Growing up in India, we played a lot of board games in our family. The tradition is now carried over and my kids are very excited on game nights. Lately, I’ve been curious about the origin and cultural orientation of board games. And how, with the fundamentals intact, the games have evolved over time and crossed borders and cultures. Here is a list of games and related facts that truly fascinate me.
I was pleasantly surprised to find Pallankuzhi (Tamil), more of a folk game in Southern India, here in the U.S., where it is called Mancala. However, Mancala in reality refers to a family or group of games. And the word Mancala itself is a derivative of an Arabic word meaning “to move.” These games are believed to have originated in Africa or in Arab cultures and are probably one of the oldest board games in the world. I’ve always used tamarind (tree) seeds or cowry shells for coins, and the modern versions carry gemstones or marbles instead. I remember running to the kitchen as a kid, hoping to find a seed or two in the jar where my mother always kept the sticky tamarind . I would then use them to replace lost coins. The ones I played with had the “pits” or hollows made in unfinished wood. However, nomadic Africans dug out the pits directly on earth and used seeds, beans or nuts. The game is also called “sowing the seeds” or “pit and pebbles.” Even within Africa, depending on the region it is played, it takes several names like Wari, Bao or Adi.
Go is a game that originated in China thousands of years ago and later spread to Japan and Korea. It reached the West through Japan. The Japanese name Igo means “game of surrounding” and the same is Wei-qi in Chinese. The meaning rightly fits the grid game in which the person that “covers” most of the board space wins. There are many variations of the material of the board, from real expensive wood to particle boards to paper. Similarly, stones have replaced traditional Japanese clamshells and slate. Even coveted rosewood bowls for storing the stones have found other inexpensive alternatives today.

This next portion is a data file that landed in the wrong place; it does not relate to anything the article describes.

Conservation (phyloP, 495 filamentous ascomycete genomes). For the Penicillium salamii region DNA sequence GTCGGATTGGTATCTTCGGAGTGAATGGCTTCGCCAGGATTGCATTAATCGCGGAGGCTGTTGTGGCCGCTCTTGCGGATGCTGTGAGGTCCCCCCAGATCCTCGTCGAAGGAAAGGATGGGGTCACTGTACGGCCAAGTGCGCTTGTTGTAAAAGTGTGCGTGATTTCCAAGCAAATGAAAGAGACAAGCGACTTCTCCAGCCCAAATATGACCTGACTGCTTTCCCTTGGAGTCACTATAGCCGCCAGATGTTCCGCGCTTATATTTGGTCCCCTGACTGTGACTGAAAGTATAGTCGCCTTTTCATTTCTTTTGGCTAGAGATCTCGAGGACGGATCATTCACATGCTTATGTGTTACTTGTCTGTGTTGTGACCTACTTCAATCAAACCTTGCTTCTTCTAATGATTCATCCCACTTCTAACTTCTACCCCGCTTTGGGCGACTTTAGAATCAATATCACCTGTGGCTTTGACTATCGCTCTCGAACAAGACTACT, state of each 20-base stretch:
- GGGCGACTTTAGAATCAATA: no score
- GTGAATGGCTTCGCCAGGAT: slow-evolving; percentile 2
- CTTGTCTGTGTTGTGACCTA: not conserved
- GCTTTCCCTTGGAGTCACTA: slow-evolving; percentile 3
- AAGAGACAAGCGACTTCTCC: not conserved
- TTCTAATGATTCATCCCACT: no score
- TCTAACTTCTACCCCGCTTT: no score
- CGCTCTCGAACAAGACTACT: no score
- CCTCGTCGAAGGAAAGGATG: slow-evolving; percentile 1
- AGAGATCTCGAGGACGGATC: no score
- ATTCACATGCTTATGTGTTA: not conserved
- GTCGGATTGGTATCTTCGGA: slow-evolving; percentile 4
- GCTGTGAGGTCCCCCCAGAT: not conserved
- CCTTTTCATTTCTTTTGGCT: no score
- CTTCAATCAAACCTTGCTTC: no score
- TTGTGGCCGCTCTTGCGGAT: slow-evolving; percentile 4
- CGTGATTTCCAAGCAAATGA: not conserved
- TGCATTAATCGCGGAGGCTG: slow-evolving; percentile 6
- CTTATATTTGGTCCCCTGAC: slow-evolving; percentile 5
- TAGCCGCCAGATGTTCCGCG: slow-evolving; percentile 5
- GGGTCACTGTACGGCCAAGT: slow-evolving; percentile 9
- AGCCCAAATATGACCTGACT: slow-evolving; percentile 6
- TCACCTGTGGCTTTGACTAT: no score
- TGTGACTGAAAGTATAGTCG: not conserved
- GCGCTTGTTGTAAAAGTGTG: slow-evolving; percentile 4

The history of Chinese checkers is rather interesting. Counter-intuitively, it has nothing to do with China or the game of Checkers. In its most popular form, it is a six-pointed star. This is because of its German origin, from the game Stern-Halma (stern is star in German). But Stern-Halma itself comes from an American discovery of the late 1880s. A Harvard professor from Boston, with help from a Harvard mathematician, devised a board game called Halma, meaning “jump” in Greek. For this, he borrowed a few ideas from an ancient English game called Hoppity. Stern-Halma is the star equivalent of the square board used in Halma. Likely subjected to a trivial marketing name-gimmick, Chinese Checkers is just a variant of the American game Halma.
The very widespread and yet very simple game of Ludo came from India. It is a less complicated version of Pachisi (twenty-five in Hindi). This game of dice appears in ancient cave paintings and also extensively in Indian mythology and history. A Mughal Emperor is rumored to have played a more “living” version of this game, with women for the game pieces. The game was taken back to Britain in the 19th century from colonial India. Today, it is played in many countries under different names, like Parcheesi and Sorry! in the U.S. In its ancient form, the game included a “board” made of wool or cloth, and small metal or wood pieces with dots, instead of the cubical dice. So, when my seven year old was teaching me how to bonk a glassy globe to roll the dice inside, it took me a while to realize it was Pachisi she was teaching me!
Another game believed to have originated in the Indian subcontinent is Chess. Its modern form may have been derived from a very early game called Chaturanga. The game followed trade routes and later reached Europe and the rest of the world. But many theories surround the game’s origin, and the game itself has undergone many transformations.
Most games are deeply rooted in ancient civilizations, some of them found in excavations of royal tombs. Yet, modern studies endorse and confirm the positive cognitive impact of playing these games even today. It’s amazing that they also give us a sense of the history of a particular culture. They have withstood the test of time and an array of cultural influences, and are still popular, even as computer games and apps! I’m sure there are a lot more interesting games and facts, possibly from your own culture or country. Please share them in the comments below.